The Nazi's declared victory last night, and The Daily Stormer advised the Twittler Youth to claim the spoils:
Even more thrilling was the successful rebrand Nazis' rebrand as "the Metrosexual #AltRight":
Here's the link. Among the tips offered by the Nazis' Andrew Anglin, these dos and don'ts:
In the guide, Anglin kicks off by outlining on a number of occasions “priority number one” for Nazis: “We have to be sexy.”
“We have to be hip and we have to be sexy,” he writes. “This means we have to look good, we have to look dangerous, we have to have humor, we have to look powerful and we have to look like we are in control.”
But there’s one pressing concern Anglin sees with today’s Nazis: they’re apparently all pretty fat. That’s why he notes that while “Fat people should be allowed to join groups and be involved in rallies,” the alt-right should “expect them to get it together.”
“We should help people get it together,” Anglin writes, before noting that he’s working on his “biggest diet guide ever.”
“Continued obesity should not be tolerated.”
Anglin then advocates for something he refers to as “Chad Nationalism,” which will apparently “make girls want to be our groupies” and “make us look like bad boys and heroes.”
In the post, Anglin also outlines acceptable fashion choices for the millennial Nazi: “We want to look slick and sexy,” he writes, before noting that “skinhead” style has gone out of vogue.
Writing that he will provide more details on the alt-right uniform at the next Stormer Book Club, Anglin does point out that baggy shirts will not be tolerated...
“The worst look ever is a baggy t-shirt,” he notes, along with a mirror selfie of his petite frame in a tight button-down.
And finally, Anglin lays down the law on one particular garment that he argues Nazis should never wear:
“[D]on’t ever wear shorts. Serious men in serious situations are not wearing shorts.”
And in Charlottesville- long a citadel of preppie fashion- many of the out-of-town Nazis took Anglin's advice to heart:
They'll remember this night as "The Pressed Polo Shirts of Rage."— Josh Marshall (@joshtpm) August 12, 2017
Really hard to choose between the medieval times codsplay nazis and the Abercrombie preppy nazis invading my hometown. pic.twitter.com/lrZXGIb5fp— Tom Perriello (@tomperriello) August 12, 2017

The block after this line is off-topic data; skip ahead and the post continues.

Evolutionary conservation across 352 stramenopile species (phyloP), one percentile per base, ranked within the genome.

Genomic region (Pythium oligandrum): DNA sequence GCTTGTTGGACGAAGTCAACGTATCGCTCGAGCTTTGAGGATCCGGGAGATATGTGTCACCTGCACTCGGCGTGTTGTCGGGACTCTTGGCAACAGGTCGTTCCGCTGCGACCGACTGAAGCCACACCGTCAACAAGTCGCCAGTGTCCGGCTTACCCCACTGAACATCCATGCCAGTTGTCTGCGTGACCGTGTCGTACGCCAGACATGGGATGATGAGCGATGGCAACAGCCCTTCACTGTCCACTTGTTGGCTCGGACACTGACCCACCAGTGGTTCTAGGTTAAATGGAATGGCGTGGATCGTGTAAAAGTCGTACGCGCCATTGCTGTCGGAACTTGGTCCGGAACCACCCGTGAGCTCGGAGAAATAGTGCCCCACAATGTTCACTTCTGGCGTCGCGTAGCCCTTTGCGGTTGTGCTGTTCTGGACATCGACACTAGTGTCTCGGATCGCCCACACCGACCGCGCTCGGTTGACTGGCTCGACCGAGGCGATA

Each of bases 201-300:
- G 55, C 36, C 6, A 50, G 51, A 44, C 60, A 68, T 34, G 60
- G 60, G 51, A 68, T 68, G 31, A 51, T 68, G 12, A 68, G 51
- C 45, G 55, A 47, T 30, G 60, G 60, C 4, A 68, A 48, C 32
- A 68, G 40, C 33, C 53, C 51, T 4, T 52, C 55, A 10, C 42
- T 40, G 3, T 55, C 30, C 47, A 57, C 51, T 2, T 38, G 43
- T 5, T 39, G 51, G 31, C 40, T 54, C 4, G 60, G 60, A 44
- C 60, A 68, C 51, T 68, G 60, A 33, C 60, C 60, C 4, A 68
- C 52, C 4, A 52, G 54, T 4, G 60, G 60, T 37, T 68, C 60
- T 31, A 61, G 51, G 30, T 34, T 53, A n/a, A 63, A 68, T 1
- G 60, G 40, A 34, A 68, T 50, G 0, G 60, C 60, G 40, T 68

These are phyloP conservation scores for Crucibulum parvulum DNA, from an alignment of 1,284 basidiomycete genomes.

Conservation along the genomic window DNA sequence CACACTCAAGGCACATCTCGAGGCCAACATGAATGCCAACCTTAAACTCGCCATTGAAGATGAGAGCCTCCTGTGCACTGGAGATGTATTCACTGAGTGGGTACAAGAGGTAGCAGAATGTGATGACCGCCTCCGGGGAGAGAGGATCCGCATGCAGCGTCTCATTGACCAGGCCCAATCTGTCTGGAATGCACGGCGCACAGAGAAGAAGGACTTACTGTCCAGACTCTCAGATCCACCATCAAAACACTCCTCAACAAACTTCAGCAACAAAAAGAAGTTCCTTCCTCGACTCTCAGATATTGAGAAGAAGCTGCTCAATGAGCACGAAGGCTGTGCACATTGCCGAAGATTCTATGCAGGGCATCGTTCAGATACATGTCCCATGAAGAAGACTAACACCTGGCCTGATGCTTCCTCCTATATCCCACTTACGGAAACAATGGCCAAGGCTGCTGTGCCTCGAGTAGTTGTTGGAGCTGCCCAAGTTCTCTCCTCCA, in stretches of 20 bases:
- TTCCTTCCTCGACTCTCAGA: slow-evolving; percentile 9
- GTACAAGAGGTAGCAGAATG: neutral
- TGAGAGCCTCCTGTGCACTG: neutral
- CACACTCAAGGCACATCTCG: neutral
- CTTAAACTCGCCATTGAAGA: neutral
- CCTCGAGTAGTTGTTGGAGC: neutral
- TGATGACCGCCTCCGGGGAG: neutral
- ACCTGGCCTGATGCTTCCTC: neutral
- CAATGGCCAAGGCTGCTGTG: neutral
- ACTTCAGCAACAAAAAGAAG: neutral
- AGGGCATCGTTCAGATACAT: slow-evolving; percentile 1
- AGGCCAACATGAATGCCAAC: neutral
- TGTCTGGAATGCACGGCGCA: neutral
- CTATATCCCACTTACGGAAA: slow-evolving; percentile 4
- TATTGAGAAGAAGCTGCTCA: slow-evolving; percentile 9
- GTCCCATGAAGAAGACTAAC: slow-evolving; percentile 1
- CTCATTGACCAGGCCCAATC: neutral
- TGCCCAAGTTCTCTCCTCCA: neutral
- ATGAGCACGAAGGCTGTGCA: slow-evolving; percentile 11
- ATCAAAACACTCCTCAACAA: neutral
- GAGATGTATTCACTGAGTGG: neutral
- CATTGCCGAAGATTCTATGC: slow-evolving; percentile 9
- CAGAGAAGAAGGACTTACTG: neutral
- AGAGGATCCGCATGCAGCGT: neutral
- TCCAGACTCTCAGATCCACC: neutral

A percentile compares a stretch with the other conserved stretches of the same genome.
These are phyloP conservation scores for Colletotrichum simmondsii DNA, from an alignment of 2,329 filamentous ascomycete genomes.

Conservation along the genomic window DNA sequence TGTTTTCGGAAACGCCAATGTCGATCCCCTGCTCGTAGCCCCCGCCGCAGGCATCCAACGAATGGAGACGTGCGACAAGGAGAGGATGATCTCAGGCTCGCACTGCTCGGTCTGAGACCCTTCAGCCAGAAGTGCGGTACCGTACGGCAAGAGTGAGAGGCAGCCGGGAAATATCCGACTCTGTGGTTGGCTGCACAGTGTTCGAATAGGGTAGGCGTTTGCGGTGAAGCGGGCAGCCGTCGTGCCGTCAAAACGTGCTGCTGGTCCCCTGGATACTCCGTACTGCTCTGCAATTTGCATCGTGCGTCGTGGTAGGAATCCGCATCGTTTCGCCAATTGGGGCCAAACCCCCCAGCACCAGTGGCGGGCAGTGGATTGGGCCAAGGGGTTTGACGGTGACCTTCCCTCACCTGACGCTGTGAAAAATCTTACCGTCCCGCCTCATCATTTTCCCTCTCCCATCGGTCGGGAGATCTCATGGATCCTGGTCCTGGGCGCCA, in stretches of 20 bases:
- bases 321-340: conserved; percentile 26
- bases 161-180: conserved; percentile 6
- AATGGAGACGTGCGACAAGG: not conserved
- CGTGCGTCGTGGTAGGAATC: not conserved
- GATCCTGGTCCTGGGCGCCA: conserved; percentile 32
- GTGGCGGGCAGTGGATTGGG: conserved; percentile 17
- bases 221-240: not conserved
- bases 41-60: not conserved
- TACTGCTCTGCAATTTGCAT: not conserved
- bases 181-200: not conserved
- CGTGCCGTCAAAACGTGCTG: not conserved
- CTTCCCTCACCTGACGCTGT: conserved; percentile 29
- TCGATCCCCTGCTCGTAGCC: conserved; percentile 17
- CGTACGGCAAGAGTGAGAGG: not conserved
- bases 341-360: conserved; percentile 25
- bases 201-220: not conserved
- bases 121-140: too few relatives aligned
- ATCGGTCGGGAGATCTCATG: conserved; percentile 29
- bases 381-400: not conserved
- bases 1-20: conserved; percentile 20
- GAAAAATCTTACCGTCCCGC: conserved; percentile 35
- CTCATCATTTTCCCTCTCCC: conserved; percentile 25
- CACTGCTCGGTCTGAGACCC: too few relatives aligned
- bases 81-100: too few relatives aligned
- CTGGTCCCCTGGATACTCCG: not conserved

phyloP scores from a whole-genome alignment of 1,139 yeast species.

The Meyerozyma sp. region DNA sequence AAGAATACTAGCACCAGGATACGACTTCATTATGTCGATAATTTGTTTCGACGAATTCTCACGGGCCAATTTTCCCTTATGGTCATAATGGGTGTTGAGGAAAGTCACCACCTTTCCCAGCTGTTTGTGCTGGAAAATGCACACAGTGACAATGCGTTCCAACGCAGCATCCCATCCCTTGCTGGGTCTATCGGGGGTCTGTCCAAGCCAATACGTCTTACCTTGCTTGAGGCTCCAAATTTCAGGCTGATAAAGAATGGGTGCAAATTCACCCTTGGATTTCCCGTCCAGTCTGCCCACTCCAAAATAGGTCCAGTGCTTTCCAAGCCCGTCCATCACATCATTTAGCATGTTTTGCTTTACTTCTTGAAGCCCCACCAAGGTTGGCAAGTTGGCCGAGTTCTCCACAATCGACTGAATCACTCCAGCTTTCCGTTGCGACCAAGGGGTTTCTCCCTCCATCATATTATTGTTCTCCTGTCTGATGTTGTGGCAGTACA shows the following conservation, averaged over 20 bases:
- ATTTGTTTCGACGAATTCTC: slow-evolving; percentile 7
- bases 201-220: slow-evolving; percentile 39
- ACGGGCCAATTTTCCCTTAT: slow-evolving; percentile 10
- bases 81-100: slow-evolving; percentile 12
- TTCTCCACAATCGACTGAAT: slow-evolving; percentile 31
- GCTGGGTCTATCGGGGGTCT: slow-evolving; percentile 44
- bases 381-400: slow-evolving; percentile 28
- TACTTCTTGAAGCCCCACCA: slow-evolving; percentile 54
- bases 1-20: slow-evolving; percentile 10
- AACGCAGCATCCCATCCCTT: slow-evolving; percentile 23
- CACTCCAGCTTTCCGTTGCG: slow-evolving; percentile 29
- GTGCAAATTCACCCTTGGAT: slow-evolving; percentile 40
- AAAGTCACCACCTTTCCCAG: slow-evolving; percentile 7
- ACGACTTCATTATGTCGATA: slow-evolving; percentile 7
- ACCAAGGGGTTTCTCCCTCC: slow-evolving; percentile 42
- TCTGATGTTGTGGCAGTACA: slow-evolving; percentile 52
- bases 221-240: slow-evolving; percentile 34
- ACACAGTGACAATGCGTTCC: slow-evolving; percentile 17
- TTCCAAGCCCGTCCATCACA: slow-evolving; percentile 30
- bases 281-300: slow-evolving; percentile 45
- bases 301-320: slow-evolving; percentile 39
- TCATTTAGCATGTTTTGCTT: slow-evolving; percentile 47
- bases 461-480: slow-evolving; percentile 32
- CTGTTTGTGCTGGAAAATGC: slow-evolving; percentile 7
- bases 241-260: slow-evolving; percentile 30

The Nazi version of Teen Vogue appears to be a new website:
Hatreon — pronounced HATE-ree-on — currently features fundraisers supporting Richard Spencer, one of America’s most prominent white nationalists (who has 34 “patrons” pledging to donate $362 to him a month), and Andrew Anglin, one of America’s most prominent neo-Nazis (with 50 donors pledging $869.17 a month).
Spencer called Hatreon’s founder, Cody Wilson, of Austin, Texas, to praise the service, telling him he would use it “even if you were the most left-wing Jewish communist,” according to Wilson. (Spencer confirmed the accuracy of the remarks.)
Wilson, who is best known for his efforts to produce guns through 3-D printing, described himself as an “Internet anarchist” who wants to disrupt the establishment’s status quo. He was intrigued by far-right users on social media, who sometimes post racist, sexist and anti-Semitic comments and images but also playful memes of their de facto mascot, “Pepe,” a cartoon frog. “Frog Twitter and the so-called ‘alt-right’ — there’s a lot of life there,” Wilson said. “I’m kind of happy to help it mutate.”
Another crowdfunding start-up, WeSearchr, has raised more than $150,000 for Anglin’s legal defense in a lawsuit filed by the Southern Poverty Law Center, the anti-extremism nonprofit, after Anglin organized a “troll storm” against a Jewish woman on his website, the Daily Stormer.
WeSearchr often sponsors fundraisers for medical bills and legal defense funds for far-right figures who have gotten in fights with left-wing anti-fascists. It also offers “bounties” — money donated by users to meet a certain objective — seeking the identities of anti-fascists involved in violent encounters.
WeSeachr’s owner, Chuck C. Johnson, a right-wing journalist and provocateur who has been banned from Twitter, told The Times in an email that it was “good business to allow free speech” and that he believes not discriminating against users’ political views might give him better protection from lawsuits.
One of WeSeachr’s other founders, Pax Dickinson, recently split from the company to start his own crowdfunding site, Counter.Fund, with an “explicit dedication against Marxist political correctness and the globalist progressive Left,” according to its website.
Dickinson was the chief technology officer of Business Insider until he was forced to resign in 2013 after sexist and racist tweets of his were uncovered by the news site Gawker. Dickinson since has channeled his entrepreneurial energies into creating financial infrastructure to sustain the far-right.